Dolls are a common toy in early childhood settings. Children can often be found dressing, feeding, or reading to them in the dramatic play area. Dolls are universally recognized for their ability to support children’s developing social-emotional skills. It may come as no surprise that dolls also make great teaching tools, known as Persona Dolls.
Documentation is a powerful tool in the early childhood classroom. Put simply, documentation is any evidence collected over a period of time that describes, narrates, or demonstrates a child’s experience. Documentation can involve teacher and parent notes, a child’s drawings and dictations, and recordings/photos of an event or interaction. Such evidence allows for parents, teachers, children, and other stakeholders to engage in meaningful discussions about children’s learning and growing.
Policies regarding the coronavirus are changing rapidly and schools are uncertain about whether it will be safe to open for in-person learning this fall. We’ve heard from many child care providers that children expected to transition to kindergarten will be remaining in child care. While our Fireflies® curriculum tackles and reinforces many skills and concepts essential to kindergarten, we felt it important to offer you resources that will support you in extending our curriculum to meet the needs of and challenge the kindergarten children in your care.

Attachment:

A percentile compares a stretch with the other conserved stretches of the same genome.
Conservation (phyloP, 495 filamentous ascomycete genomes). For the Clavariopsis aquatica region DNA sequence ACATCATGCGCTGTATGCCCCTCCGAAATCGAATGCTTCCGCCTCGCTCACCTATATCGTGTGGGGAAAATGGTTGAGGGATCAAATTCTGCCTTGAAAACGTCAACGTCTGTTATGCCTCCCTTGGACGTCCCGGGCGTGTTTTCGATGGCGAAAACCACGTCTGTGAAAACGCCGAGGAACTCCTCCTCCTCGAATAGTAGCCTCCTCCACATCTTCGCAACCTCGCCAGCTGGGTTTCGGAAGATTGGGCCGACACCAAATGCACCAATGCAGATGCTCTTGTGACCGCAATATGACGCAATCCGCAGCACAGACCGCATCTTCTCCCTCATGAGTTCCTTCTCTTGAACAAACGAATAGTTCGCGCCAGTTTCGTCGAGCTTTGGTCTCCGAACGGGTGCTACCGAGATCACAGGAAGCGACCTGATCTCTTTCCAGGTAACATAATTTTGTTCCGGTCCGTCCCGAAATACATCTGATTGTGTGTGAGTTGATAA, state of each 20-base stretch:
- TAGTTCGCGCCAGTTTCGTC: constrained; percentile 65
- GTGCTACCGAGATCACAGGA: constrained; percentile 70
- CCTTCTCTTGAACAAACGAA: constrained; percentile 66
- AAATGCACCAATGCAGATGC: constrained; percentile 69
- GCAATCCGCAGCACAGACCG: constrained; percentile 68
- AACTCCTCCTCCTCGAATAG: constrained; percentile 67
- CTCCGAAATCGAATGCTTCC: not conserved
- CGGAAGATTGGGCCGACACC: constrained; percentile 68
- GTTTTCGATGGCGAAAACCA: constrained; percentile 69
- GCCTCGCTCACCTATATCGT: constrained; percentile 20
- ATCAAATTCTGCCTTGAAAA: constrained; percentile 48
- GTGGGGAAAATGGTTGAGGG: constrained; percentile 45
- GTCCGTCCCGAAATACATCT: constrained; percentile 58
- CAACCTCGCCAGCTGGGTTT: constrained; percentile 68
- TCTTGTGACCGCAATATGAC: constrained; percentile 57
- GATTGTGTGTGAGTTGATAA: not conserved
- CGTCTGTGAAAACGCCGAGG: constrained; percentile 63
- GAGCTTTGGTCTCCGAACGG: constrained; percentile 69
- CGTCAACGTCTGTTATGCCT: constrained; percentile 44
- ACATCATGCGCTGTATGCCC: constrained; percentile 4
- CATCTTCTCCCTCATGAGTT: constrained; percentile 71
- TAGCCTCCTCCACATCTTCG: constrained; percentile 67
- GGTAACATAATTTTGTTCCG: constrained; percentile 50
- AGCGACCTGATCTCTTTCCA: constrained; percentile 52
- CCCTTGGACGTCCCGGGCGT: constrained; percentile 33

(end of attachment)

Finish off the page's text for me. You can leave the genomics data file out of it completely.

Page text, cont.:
Memorial Day is a federal holiday that honors those who died while serving for the United States military. Celebrated annually on the last Monday in May, it was originally known as Decoration Day. It began after the Civil War, and officially became a holiday in 1971. For many, Memorial Day unofficially marks the beginning of summer. Memorial Day is commemorated in many ways—some will hold gatherings and participate in parades. Others will visit cemeteries and memorials to honor loved ones. Celebrating the holiday often means acknowledging the concept of death with children. Though talking with children about death can be challenging, it’s not impossible.
When discussing death with a child, first find out what he or she knows. Many children have misconceptions, fears, and worries surrounding the concept of death. While talking about it may not solve all of their problems, you may be able to provide information, comfort, and a clearer understanding of what death means.